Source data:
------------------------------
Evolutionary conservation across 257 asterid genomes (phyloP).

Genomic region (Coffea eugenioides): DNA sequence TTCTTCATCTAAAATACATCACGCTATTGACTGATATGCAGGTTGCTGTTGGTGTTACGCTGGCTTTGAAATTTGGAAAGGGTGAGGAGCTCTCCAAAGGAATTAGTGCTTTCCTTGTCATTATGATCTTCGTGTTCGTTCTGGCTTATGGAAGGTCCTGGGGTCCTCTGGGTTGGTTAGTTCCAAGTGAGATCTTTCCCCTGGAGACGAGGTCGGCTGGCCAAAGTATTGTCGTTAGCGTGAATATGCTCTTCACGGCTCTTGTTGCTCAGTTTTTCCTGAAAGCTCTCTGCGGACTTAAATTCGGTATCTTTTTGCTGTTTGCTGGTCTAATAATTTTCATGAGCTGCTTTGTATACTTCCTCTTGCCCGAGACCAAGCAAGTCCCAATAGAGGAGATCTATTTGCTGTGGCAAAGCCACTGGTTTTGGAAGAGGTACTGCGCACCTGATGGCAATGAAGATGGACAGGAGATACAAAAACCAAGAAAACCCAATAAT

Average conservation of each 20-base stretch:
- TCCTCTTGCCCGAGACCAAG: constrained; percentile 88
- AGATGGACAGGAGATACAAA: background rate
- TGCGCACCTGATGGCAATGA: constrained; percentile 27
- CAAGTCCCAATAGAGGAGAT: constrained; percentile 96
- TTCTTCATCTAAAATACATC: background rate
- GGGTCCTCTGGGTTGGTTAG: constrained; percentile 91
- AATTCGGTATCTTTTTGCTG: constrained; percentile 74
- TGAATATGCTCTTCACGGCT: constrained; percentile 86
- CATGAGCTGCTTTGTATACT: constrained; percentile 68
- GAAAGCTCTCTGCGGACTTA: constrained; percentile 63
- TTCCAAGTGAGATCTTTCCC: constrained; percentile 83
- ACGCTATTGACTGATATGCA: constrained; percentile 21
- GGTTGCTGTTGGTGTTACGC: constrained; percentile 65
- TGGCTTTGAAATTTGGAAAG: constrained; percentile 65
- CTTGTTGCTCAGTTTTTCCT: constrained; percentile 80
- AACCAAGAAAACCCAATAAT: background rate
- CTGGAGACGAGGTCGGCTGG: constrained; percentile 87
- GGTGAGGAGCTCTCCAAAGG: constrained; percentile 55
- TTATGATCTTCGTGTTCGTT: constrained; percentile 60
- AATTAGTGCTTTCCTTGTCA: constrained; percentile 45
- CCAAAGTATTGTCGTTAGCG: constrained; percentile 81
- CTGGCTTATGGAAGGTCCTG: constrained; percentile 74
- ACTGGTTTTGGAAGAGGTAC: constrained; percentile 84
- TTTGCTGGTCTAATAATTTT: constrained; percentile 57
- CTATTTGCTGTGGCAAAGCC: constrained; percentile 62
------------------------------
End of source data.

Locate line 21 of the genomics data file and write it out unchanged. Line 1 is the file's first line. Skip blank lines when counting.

- GGTGAGGAGCTCTCCAAAGG: constrained; percentile 55